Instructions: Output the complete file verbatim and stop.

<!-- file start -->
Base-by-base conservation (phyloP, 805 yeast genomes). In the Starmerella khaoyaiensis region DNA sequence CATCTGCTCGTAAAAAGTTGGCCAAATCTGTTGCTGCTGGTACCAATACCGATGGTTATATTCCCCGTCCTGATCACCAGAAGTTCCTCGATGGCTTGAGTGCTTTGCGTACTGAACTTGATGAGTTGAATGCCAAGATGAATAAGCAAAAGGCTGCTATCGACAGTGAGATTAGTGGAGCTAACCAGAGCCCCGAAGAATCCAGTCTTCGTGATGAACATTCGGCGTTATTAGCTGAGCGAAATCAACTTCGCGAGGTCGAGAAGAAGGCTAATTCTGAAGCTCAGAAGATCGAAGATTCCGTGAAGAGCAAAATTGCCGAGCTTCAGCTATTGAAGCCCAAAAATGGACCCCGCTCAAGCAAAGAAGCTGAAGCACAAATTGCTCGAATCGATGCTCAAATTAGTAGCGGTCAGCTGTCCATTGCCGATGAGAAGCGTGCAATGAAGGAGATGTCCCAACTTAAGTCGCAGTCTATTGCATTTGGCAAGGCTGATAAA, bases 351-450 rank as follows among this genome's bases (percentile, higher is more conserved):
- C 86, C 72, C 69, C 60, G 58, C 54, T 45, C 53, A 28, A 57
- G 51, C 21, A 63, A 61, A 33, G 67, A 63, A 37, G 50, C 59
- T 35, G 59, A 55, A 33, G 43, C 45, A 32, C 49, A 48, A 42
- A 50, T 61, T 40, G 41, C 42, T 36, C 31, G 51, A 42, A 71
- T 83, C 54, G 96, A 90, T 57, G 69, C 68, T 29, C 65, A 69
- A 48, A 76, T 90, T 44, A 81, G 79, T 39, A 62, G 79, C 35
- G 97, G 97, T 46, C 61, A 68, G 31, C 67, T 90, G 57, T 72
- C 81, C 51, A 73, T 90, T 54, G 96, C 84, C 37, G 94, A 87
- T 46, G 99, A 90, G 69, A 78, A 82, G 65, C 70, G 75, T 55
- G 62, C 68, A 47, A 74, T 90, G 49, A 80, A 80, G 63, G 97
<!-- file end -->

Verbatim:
Base-by-base conservation (phyloP, 805 yeast genomes). In the Starmerella khaoyaiensis region DNA sequence CATCTGCTCGTAAAAAGTTGGCCAAATCTGTTGCTGCTGGTACCAATACCGATGGTTATATTCCCCGTCCTGATCACCAGAAGTTCCTCGATGGCTTGAGTGCTTTGCGTACTGAACTTGATGAGTTGAATGCCAAGATGAATAAGCAAAAGGCTGCTATCGACAGTGAGATTAGTGGAGCTAACCAGAGCCCCGAAGAATCCAGTCTTCGTGATGAACATTCGGCGTTATTAGCTGAGCGAAATCAACTTCGCGAGGTCGAGAAGAAGGCTAATTCTGAAGCTCAGAAGATCGAAGATTCCGTGAAGAGCAAAATTGCCGAGCTTCAGCTATTGAAGCCCAAAAATGGACCCCGCTCAAGCAAAGAAGCTGAAGCACAAATTGCTCGAATCGATGCTCAAATTAGTAGCGGTCAGCTGTCCATTGCCGATGAGAAGCGTGCAATGAAGGAGATGTCCCAACTTAAGTCGCAGTCTATTGCATTTGGCAAGGCTGATAAA, bases 351-450 rank as follows among this genome's bases (percentile, higher is more conserved):
- C 86, C 72, C 69, C 60, G 58, C 54, T 45, C 53, A 28, A 57
- G 51, C 21, A 63, A 61, A 33, G 67, A 63, A 37, G 50, C 59
- T 35, G 59, A 55, A 33, G 43, C 45, A 32, C 49, A 48, A 42
- A 50, T 61, T 40, G 41, C 42, T 36, C 31, G 51, A 42, A 71
- T 83, C 54, G 96, A 90, T 57, G 69, C 68, T 29, C 65, A 69
- A 48, A 76, T 90, T 44, A 81, G 79, T 39, A 62, G 79, C 35
- G 97, G 97, T 46, C 61, A 68, G 31, C 67, T 90, G 57, T 72
- C 81, C 51, A 73, T 90, T 54, G 96, C 84, C 37, G 94, A 87
- T 46, G 99, A 90, G 69, A 78, A 82, G 65, C 70, G 75, T 55
- G 62, C 68, A 47, A 74, T 90, G 49, A 80, A 80, G 63, G 97